Plant Scherer in Juliette is one of the five plants where Georgia Power plans to leave coal ash waste in unlined pits, where it sits in groundwater. Contributed/Altamaha Riverkeeper
Entitlement: “The condition of having a right to have, do, or get something.” –The Britannica Dictionary.
If you are wondering why Georgia Power is so determined to have its way with toxic coal-ash disposal, reread the definition of “entitlement.” In a dozen words, that’s why.
The state-regulated-utility monopoly doesn’t like the federal Environmental Protection Agency’s (EPA) new and more-protective rules. So, what is Georgia Power’s plan? Stuff ungodly amounts of money into its silk-stocking lawyers’ pockets to litigate to preserve its entitled status.
From Roman philosopher Seneca to country-music legends Waylon Jennings and Toby Keith, a host of people have offered advice along these lines, “Ain’t no right way to do the wrong thing.” But that logic doesn’t register with Georgia Power.
Georgia Power) believes there should be two sets of rules: one for them and their coal-burning buddies and another set of rules for everyone else.
It believes there should be two sets of rules: one for them and their coal-burning buddies and another set of rules for everyone else.
How did this sense of entitlement come about?
Georgia Power has a brilliant strategy. From Day One, the company has hired the best people possible, people who radiate the company’s slogan, “A citizen wherever we serve.” In towns across the state, you’ll find Georgia Power men and women taking leadership roles. Noble causes and charities can count on Georgia Power’s financial support. No doubt, beyond being our state’s largest utility, Georgia Power is traditionally generous with its civic investments.
That strategy carries over to the General Assembly and other notable elected decision-makers. But Georgia Power doesn’t write those checks without certain expectations. If you’ll follow the money, you’ll see the returns the behemoth utility gets from its “friends,” who have accepted the dollars. Simply, the recipients are compromised and reluctant to go against their benefactor.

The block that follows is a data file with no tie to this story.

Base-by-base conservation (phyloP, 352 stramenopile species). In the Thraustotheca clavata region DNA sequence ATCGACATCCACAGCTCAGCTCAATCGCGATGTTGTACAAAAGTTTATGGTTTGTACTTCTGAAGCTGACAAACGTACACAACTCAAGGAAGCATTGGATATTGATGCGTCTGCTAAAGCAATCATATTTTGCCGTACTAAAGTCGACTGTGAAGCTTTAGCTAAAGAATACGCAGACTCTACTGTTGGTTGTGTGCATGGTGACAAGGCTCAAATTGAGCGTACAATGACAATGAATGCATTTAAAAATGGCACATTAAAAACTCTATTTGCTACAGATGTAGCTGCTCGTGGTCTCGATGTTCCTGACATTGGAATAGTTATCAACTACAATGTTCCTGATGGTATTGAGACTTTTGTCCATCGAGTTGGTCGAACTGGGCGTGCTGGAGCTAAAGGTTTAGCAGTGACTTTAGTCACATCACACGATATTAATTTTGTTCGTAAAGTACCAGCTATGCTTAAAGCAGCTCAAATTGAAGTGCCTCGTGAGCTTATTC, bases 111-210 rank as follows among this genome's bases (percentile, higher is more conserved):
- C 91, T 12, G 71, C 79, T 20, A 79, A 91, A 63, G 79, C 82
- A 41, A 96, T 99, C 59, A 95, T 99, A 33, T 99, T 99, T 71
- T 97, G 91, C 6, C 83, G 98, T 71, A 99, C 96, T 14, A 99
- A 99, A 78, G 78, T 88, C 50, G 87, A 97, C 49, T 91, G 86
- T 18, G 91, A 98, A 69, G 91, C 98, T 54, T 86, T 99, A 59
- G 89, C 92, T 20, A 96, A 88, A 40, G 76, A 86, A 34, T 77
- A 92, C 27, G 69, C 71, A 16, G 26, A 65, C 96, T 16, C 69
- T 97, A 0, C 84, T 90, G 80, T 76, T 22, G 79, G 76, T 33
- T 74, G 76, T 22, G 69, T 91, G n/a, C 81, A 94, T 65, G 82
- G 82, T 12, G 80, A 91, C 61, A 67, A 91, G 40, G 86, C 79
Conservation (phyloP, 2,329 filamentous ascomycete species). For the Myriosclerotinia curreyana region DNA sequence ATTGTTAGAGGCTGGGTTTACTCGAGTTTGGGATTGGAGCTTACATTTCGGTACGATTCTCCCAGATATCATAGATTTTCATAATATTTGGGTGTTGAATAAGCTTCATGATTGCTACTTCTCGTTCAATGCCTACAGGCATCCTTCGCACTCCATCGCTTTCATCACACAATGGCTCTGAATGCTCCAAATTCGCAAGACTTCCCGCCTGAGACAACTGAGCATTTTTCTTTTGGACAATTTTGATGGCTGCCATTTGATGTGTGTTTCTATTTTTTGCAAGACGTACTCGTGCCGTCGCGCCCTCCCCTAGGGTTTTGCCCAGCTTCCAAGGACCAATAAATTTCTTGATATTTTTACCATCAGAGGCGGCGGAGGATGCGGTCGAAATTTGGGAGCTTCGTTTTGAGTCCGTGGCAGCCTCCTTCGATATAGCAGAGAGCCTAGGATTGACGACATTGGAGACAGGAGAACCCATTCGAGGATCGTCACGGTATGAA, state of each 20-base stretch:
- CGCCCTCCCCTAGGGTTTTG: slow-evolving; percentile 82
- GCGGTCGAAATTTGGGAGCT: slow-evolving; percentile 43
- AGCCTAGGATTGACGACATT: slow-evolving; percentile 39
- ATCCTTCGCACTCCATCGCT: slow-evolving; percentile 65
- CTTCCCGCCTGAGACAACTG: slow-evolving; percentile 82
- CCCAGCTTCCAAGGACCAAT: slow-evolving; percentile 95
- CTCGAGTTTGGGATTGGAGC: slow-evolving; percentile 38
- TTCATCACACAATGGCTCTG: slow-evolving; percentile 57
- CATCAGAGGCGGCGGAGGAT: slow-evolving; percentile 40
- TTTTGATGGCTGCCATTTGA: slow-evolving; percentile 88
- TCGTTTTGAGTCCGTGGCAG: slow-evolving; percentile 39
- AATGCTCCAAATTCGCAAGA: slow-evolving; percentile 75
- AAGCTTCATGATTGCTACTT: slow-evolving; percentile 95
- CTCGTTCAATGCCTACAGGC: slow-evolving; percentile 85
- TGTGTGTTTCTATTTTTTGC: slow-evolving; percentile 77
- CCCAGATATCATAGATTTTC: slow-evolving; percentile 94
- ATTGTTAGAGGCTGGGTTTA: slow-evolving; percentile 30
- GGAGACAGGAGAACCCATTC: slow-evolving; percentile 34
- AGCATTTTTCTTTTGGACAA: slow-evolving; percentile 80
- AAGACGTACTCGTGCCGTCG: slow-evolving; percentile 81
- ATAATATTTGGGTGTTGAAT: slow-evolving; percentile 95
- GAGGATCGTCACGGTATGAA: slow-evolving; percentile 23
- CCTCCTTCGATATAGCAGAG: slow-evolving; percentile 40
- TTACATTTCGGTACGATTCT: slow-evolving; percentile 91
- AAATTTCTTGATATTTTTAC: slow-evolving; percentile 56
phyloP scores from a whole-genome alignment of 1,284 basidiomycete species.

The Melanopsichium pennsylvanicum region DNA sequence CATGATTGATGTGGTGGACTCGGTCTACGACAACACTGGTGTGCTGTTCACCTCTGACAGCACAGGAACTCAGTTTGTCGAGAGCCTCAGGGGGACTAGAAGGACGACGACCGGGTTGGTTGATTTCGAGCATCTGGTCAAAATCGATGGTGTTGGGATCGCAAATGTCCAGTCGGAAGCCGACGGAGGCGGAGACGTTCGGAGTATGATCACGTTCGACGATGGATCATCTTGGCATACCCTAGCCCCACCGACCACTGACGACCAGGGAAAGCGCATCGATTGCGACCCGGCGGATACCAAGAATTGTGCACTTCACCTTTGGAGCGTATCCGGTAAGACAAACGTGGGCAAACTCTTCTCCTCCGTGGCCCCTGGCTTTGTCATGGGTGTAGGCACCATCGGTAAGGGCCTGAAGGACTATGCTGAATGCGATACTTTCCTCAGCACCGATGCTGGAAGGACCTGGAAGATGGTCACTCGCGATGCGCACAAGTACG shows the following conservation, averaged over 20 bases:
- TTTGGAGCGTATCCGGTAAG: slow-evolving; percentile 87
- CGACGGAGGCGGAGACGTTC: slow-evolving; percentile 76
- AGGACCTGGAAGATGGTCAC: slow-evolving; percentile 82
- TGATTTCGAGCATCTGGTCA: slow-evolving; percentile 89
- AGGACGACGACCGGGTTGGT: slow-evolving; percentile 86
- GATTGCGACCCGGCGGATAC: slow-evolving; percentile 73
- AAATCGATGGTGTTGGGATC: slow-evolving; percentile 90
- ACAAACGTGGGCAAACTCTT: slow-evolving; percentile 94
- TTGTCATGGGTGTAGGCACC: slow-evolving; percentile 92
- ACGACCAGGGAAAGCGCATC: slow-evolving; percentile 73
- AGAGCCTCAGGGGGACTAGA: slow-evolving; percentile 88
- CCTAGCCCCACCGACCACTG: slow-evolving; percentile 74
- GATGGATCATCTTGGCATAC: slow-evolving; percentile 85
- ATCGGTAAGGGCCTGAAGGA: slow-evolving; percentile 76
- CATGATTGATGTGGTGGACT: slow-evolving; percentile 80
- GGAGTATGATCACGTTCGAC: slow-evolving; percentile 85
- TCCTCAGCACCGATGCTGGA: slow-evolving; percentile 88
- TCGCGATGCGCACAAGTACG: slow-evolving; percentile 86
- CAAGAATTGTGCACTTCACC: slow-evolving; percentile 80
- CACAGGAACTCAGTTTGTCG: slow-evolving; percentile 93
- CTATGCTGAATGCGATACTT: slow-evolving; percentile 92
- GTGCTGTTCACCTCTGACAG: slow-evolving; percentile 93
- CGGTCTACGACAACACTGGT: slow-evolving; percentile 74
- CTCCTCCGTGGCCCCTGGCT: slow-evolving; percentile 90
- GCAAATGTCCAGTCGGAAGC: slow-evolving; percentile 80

Look at it this way.
Georgia Power is savvy in making “deposits” in strategic places. That’s why it has no shame in seeking self-serving “withdrawals”—i.e., less than environmentally wise plans to leave poisonous coal ash leaking in many of its watery pits. Georgia Power feels entitled to do just that.
And why shouldn’t it?
In Georgia, the General Assembly, the Public Service Commission, the Environmental Protection Division (EPD) and the Department of Natural Resources (DNR) have—year after year—let Georgia Power have its way.
A former member of DNR’s board told me about his first meeting. “I didn’t catch the fellow’s name,” my friend said, “but he was like my shadow. Everywhere I went, he went. He offered to buy my dinner and a drink. He couldn’t have been nicer.”
Who was that stranger?
A Georgia Power lobbyist, of course.
I repeat, Georgia Power’s strategy is brilliant. Look at its people. Many are my friends. Consider the positive difference they make in our state. My goal isn’t to be Georgia Power’s nemesis. Instead, my determination is to get the utility to rethink its scientifically-proven-dangerous plan to leave millions of tons of toxic coal ash soaking into groundwater, ultimately polluting our drinking water.
Georgia Power has the financial wherewithal to drain those risky ponds and put the health-threatening waste into lined pits on its own property, away from streams and wetlands. Time won’t heal this coal-ash sore. The utility made billions burning coal. Georgia Power needs to reinvest a chunk of those profits to clean up its environmental mess.
Instead, Georgia Power and its parent, the Southern Company, prefer going to court to protect its entitled status. I am among millions of Georgians who believe that attitude is wrong.
Come on, Georgia Power, be a citizen wherever you serve.
And do the right thing.
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